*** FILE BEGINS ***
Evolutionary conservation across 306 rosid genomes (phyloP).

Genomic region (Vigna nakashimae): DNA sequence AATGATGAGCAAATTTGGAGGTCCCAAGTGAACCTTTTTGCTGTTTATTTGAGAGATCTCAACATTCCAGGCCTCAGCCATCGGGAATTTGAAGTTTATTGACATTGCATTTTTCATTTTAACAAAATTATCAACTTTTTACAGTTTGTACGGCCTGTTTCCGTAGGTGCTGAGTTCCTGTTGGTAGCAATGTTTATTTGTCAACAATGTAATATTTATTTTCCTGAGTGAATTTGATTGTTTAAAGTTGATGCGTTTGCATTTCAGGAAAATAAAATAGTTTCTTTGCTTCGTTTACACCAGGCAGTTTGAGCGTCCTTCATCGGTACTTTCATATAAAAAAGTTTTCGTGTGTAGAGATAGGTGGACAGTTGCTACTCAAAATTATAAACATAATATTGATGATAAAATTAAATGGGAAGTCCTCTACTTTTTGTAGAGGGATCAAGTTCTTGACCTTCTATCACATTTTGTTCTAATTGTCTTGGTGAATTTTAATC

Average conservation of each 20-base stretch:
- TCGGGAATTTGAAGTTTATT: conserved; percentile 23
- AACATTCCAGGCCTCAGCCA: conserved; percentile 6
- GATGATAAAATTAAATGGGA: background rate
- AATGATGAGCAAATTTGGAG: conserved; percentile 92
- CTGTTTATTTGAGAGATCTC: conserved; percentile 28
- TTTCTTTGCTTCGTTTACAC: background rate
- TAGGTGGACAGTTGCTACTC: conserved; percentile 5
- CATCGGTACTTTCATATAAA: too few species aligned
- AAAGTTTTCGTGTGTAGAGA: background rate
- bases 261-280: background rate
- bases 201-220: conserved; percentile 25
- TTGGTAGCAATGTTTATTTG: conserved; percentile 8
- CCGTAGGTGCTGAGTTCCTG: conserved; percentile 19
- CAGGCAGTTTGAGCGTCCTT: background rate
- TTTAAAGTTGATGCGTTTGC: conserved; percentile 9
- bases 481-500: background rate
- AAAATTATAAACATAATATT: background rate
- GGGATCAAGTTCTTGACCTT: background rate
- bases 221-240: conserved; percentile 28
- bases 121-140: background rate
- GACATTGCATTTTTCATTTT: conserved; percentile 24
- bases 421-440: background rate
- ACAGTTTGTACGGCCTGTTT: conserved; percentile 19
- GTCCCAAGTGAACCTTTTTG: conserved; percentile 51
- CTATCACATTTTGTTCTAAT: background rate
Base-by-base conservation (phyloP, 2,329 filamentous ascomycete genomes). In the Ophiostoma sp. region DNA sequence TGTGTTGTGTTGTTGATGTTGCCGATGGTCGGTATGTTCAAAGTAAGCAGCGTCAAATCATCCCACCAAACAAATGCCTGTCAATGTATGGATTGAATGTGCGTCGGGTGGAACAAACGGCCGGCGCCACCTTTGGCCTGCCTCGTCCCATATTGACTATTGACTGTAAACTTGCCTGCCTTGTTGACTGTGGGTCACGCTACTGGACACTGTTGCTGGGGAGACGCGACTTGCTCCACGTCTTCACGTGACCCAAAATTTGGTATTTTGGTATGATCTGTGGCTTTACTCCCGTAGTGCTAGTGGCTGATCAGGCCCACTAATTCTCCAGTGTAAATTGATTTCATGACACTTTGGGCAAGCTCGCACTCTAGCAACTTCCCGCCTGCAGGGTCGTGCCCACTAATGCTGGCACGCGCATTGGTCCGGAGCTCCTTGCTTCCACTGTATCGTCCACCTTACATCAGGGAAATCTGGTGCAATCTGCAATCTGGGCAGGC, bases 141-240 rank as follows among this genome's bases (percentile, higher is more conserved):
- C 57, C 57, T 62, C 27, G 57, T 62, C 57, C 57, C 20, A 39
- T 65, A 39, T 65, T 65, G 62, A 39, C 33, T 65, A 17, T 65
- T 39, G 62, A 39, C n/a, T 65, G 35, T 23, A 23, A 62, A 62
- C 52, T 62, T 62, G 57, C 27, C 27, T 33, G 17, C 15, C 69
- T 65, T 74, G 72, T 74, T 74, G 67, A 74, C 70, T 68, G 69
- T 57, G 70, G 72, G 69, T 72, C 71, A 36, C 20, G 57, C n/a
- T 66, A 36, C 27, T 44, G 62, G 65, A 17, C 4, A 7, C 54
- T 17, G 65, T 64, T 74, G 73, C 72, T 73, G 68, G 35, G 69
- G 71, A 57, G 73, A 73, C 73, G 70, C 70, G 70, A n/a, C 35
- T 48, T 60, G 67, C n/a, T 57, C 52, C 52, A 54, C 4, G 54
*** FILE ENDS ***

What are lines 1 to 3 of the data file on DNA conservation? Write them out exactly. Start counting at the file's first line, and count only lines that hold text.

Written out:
Evolutionary conservation across 306 rosid genomes (phyloP).

Genomic region (Vigna nakashimae): DNA sequence AATGATGAGCAAATTTGGAGGTCCCAAGTGAACCTTTTTGCTGTTTATTTGAGAGATCTCAACATTCCAGGCCTCAGCCATCGGGAATTTGAAGTTTATTGACATTGCATTTTTCATTTTAACAAAATTATCAACTTTTTACAGTTTGTACGGCCTGTTTCCGTAGGTGCTGAGTTCCTGTTGGTAGCAATGTTTATTTGTCAACAATGTAATATTTATTTTCCTGAGTGAATTTGATTGTTTAAAGTTGATGCGTTTGCATTTCAGGAAAATAAAATAGTTTCTTTGCTTCGTTTACACCAGGCAGTTTGAGCGTCCTTCATCGGTACTTTCATATAAAAAAGTTTTCGTGTGTAGAGATAGGTGGACAGTTGCTACTCAAAATTATAAACATAATATTGATGATAAAATTAAATGGGAAGTCCTCTACTTTTTGTAGAGGGATCAAGTTCTTGACCTTCTATCACATTTTGTTCTAATTGTCTTGGTGAATTTTAATC

Average conservation of each 20-base stretch: